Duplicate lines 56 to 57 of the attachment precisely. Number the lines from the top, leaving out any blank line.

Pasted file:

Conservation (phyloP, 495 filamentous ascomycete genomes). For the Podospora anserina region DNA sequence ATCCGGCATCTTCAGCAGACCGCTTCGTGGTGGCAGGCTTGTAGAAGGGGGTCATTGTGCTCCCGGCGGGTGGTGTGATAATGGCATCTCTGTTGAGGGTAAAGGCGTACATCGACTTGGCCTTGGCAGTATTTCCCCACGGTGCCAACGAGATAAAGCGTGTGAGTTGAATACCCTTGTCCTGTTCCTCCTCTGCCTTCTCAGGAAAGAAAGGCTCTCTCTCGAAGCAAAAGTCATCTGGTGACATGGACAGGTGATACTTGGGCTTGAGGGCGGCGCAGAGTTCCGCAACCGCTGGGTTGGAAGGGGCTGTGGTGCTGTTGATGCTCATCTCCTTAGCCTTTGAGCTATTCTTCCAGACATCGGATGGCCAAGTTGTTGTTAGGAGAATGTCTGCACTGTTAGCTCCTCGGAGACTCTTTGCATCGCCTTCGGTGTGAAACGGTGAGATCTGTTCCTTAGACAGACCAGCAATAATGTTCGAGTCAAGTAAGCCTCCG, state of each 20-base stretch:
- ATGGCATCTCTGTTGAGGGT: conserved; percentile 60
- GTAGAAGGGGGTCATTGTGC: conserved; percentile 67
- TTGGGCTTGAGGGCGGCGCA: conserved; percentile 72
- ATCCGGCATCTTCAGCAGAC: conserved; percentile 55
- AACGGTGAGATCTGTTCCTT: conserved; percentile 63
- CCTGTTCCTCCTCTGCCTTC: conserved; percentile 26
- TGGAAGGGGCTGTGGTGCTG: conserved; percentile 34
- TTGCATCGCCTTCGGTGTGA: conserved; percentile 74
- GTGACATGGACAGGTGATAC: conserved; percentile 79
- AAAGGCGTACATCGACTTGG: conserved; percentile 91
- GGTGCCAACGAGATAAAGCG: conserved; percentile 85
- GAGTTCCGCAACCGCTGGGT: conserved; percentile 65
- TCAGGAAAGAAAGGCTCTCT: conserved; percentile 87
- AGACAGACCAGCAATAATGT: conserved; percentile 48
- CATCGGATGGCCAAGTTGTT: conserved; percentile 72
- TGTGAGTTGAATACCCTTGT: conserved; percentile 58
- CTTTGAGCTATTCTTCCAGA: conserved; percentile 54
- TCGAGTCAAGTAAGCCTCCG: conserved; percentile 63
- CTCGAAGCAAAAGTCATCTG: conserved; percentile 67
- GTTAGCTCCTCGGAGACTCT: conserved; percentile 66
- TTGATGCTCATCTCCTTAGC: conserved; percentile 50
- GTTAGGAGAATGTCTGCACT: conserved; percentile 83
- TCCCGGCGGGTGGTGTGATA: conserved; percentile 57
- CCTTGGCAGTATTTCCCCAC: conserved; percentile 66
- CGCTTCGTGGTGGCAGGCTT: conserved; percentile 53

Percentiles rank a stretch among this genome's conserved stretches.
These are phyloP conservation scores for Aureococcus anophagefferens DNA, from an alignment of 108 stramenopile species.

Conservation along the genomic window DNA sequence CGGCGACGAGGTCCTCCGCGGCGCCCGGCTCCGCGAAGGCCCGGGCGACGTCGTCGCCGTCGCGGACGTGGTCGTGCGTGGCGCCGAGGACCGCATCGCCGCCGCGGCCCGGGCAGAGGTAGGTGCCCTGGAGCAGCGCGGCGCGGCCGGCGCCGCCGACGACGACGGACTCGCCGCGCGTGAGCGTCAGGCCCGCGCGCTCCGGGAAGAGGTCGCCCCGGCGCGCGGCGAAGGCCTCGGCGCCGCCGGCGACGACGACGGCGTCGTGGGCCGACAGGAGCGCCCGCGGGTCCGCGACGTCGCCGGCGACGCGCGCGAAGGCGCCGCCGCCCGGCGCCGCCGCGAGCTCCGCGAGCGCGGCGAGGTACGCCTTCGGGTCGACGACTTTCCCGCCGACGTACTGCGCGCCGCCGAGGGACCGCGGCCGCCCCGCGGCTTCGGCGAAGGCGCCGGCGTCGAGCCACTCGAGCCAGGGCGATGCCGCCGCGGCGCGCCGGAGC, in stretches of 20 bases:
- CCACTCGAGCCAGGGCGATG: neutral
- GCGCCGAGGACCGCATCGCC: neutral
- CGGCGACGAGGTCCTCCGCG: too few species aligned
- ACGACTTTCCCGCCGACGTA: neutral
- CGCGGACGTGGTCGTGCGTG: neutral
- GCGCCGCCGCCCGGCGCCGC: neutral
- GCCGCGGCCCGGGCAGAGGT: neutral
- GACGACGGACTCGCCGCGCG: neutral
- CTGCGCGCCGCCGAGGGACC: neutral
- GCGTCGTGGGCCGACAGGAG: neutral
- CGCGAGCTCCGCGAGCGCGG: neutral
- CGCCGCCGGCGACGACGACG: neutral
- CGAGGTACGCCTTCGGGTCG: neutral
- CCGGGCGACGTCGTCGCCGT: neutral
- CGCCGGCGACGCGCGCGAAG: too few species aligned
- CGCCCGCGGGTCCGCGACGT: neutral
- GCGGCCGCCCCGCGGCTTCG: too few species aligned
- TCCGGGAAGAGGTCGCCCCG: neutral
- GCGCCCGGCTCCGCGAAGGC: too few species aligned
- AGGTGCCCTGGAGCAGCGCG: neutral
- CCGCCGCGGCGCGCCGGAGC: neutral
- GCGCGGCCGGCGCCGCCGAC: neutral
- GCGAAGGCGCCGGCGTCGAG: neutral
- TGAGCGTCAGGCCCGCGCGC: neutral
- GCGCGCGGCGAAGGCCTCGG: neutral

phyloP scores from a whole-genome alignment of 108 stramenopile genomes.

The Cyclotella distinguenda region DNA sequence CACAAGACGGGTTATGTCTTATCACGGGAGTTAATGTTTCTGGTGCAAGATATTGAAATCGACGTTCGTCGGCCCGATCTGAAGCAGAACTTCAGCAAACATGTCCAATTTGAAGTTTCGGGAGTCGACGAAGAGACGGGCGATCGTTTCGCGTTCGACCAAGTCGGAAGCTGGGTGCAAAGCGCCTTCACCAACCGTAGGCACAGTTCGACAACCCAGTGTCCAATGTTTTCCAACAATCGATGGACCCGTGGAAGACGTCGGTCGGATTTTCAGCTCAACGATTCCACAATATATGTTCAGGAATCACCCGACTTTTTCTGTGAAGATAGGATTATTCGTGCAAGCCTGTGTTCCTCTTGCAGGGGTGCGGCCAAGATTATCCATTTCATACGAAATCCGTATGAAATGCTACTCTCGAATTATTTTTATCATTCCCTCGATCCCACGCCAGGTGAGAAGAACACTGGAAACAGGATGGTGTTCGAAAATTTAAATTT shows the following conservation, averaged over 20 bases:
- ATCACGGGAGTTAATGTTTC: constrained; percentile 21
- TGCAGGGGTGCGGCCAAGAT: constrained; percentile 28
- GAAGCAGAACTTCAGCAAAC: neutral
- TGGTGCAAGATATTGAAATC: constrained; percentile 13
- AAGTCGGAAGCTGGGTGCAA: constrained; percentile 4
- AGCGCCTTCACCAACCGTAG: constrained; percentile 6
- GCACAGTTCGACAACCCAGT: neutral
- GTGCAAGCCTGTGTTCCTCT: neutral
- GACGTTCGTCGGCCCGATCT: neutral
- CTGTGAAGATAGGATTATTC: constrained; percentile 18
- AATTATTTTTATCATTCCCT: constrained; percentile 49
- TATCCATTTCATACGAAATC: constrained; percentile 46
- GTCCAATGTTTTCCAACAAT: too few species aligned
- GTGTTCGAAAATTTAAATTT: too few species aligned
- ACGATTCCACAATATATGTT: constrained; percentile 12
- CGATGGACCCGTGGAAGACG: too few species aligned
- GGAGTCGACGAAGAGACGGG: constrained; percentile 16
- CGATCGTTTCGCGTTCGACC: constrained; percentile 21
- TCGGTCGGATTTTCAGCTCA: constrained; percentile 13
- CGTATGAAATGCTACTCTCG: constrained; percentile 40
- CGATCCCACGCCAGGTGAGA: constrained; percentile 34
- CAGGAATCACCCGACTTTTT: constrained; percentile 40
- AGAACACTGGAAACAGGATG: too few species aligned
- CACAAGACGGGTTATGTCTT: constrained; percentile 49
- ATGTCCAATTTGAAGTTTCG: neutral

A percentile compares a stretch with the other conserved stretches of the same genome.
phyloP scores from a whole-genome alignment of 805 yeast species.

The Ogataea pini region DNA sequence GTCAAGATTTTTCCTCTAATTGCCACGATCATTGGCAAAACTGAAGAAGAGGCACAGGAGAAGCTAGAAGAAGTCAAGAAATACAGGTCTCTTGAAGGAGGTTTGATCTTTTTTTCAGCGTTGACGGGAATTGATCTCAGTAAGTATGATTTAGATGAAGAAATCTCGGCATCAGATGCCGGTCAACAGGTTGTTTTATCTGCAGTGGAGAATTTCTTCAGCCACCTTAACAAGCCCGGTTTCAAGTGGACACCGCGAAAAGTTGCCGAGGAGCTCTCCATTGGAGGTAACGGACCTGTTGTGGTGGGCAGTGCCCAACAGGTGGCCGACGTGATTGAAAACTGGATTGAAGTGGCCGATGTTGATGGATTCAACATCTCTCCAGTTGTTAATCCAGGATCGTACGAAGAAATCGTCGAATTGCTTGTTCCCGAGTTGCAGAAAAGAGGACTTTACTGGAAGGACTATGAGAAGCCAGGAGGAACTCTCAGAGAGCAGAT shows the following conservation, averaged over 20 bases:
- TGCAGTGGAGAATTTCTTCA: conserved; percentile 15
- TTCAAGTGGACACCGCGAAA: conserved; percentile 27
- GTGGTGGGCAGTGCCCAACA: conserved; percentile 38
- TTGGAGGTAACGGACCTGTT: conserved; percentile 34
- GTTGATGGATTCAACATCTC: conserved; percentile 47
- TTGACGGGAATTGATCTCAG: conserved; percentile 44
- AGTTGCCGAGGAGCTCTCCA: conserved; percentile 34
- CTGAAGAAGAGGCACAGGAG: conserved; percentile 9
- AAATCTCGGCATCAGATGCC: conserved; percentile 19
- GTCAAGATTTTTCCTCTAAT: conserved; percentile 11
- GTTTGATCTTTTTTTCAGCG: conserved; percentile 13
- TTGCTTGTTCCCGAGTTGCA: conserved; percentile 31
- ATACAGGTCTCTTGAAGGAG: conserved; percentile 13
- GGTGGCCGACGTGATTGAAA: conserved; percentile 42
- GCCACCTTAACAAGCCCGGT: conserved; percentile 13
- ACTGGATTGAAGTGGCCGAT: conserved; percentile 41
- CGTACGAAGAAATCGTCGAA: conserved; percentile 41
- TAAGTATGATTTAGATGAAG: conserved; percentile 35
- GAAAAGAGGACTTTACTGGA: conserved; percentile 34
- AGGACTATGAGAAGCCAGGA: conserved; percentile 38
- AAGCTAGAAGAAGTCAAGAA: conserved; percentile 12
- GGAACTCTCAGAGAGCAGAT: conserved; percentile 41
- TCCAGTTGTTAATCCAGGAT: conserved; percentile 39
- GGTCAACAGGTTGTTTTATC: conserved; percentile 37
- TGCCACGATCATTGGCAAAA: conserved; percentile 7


The Cyclotella distinguenda region DNA sequence CACAAGACGGGTTATGTCTTATCACGGGAGTTAATGTTTCTGGTGCAAGATATTGAAATCGACGTTCGTCGGCCCGATCTGAAGCAGAACTTCAGCAAACATGTCCAATTTGAAGTTTCGGGAGTCGACGAAGAGACGGGCGATCGTTTCGCGTTCGACCAAGTCGGAAGCTGGGTGCAAAGCGCCTTCACCAACCGTAGGCACAGTTCGACAACCCAGTGTCCAATGTTTTCCAACAATCGATGGACCCGTGGAAGACGTCGGTCGGATTTTCAGCTCAACGATTCCACAATATATGTTCAGGAATCACCCGACTTTTTCTGTGAAGATAGGATTATTCGTGCAAGCCTGTGTTCCTCTTGCAGGGGTGCGGCCAAGATTATCCATTTCATACGAAATCCGTATGAAATGCTACTCTCGAATTATTTTTATCATTCCCTCGATCCCACGCCAGGTGAGAAGAACACTGGAAACAGGATGGTGTTCGAAAATTTAAATTT shows the following conservation, averaged over 20 bases:
- ATCACGGGAGTTAATGTTTC: constrained; percentile 21